Roger Shattuck, The Banquet Years (4) -- From the Salons to the Café


Of all the stages that made up the city, the most formalized and demanding was the salon. The aristocracy still cultivated the conversation of what were assumed to be great minds. The revolution had not destroyed the old aristocracy, but had set up beside it another: the Napoleonic. The

Charles Giraud, Salon of Princess Mathilde Bonaparte

most elevated member of the new nobility, Princesse Mathilde Bonaparte, Napoleon's niece, did not mince her words: "The French revolution? Why, without it I'd be selling oranges in the streets of Ajaccio." Her sympathy and loyalty had begun by attracting Théophile Gautier, Flaubert, and Renan to a dangerously liberal salon during the Second Empire. During the Third Republic she again began receiving in her house in the Rue de Berri (today the Belgian Embassy) and continued until after 1900, when she was over eighty. Dumas fils, Henri de Régnier, Maupassant, and Anatole France came to her simple early dinners, which Proust described affectionately in one of his best Figaro society articles.

In barely a generation, Princesse Mathilde had learned an aristocratic ease which gave her the proper "presence" for a salon. Her guests never felt like performing animals. Madame Aubernon, however, a somewhat vulgar aristocrat of the old school, passionately interested in literature and the theater, conducted her rival salon like a lion tamer. About a dozen guests attended her poorly cooked dinners in the Rue d'Astorg, and Madame Aubernon alone decided the subject for discussion. One guest at a time was permitted to orate, and his chances of a second invitation depended on the brilliance of his performance. The hostess silenced any disorderly interruption by ringing a little porcelain bell which stood at her right hand. One evening when Renan was discoursing at some length, she had several times to call to order the dramatist Labiche (author of The Italian Straw Hat). When she finally asked him to speak, he admitted with some reluctance that he had only wanted to ask for more peas. On another occasion Madame Aubernon asked D'Annunzio point-blank what he thought of love; his reply was not designed to bring him a second invitation: "Read my books, Madame, and let me eat my dinner." A lady, asked with similar abruptness to speak her piece on the subject of adultery, replied, "You must pardon me, Madame. For this evening I prepared incest."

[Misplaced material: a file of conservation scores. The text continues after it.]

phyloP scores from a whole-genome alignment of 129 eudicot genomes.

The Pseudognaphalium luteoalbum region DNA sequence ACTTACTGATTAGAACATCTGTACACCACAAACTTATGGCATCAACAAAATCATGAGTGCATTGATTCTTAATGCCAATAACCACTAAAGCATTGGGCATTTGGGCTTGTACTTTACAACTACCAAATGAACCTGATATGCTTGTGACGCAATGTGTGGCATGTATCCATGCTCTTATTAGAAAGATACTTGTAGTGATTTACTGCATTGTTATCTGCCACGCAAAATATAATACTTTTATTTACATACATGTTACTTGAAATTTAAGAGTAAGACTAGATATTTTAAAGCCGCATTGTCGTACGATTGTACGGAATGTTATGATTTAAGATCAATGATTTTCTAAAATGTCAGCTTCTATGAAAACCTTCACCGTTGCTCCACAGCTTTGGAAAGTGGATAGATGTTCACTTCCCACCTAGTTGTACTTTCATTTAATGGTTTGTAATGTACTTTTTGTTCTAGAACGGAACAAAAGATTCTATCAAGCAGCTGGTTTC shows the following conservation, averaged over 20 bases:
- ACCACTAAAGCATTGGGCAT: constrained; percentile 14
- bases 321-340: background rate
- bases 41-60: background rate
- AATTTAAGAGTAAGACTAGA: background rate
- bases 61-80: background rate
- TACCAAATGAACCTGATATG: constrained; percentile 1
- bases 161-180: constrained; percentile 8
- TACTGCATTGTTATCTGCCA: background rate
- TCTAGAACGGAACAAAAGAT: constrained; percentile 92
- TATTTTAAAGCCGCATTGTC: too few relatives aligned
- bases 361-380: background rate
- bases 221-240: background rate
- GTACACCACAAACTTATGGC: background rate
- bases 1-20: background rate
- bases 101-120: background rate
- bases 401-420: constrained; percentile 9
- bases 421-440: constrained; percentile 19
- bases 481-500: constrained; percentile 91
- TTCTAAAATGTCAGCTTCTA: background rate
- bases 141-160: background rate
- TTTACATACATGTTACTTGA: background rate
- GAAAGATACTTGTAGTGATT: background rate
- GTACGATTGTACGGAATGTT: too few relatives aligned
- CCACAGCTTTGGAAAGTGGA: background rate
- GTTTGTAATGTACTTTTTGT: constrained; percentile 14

As the salon declined for lack of ladies trained to conduct one and through disappearance of the basic attitude of hommage on which the institution rested, the need for a verbal arena increased. One of the principal changes of la belle époque was that the great performers moved from the salon into the café. Here anyone could enter, and each man paid for his drink. As far back as the mid-eighteenth century artists and writers in Paris had begun to rely increasingly on the stimulus and exchange of the café. (They were served by young boys, whence comes the word garçon for waiter.) The term boulevardier was now invented to describe men whose principal accomplishment consisted in appearing at the proper moment in the proper café. More than the salon, the café came to provide a free marketplace of ideas and helped France produce its steady succession of artistic schools. The Napolitain, the Weber, the Vachette--the famous cafés of the period following 1885--were sprinkled from the fashionable boulevards to the Latin Quarter to the slopes of Montmartre. The Café Guerbois and the Nouvelle Athènes in the sixties and seventies had nurtured the first artistic movement entirely organized in cafés: impressionism. By the end of the nineteenth century the café represented a ritual which could absorb the better part of the day. "In the old days," wrote Jean Moréas, one of the great habitués and lion of the Vachette, "I arrived around one in the afternoon . . . stayed till seven, and then went to dine. About eight we came back, and didn't finally leave until one in the morning." It was a life unto itself.

Salon and café demanded performances on a small and intense scale from a group of highly trained actors. There was an equally specialized class of Parisians who played, however, to a larger audience. In the title of his famous play, first produced in 1885, Dumas fils brilliantly named this special world: Le demi-monde. The beautiful, cultured, kept women had undisputed sway over styles in women's dress. Fashion is the most unpredictable and competitive theater of all, and they brought it to a peak of perfection. Mesdemoiselles les cocottes (also more crudely known as les horizontales)were on display mornings in the Bois in their carriages, filled the tables at the Café de Paris and the Pré Catelan in the evening, and entertained lavishly
at night in their own tastefully decorated hôtels particuliers. One of the best known, Mademoiselle Jane Cambrai, practiced no deceit in exploiting her lover, a successful rag dealer. He was in no way suitable company--or host-­at her brilliant parties, towhich Tout-Paris swarmed at the turn of the century. She saw to it that he remained happily upstairs playing bridge with a few of his own friends, and he showed no disgruntlement over the crowd below dancing and banqueting at his expense. These creatures of pleasure and fashion and canniness lived truly in a "half­ world" from which they might fade into penury and loneliness, or out of which they might emerge dramatically by marriage into nobility and respectability. A cocotte had not arrived in her profession until she had inspired at least one suicide, unsuccessful of course, and three or four duels, and had déniaisé (initiated) her lover's eldest son.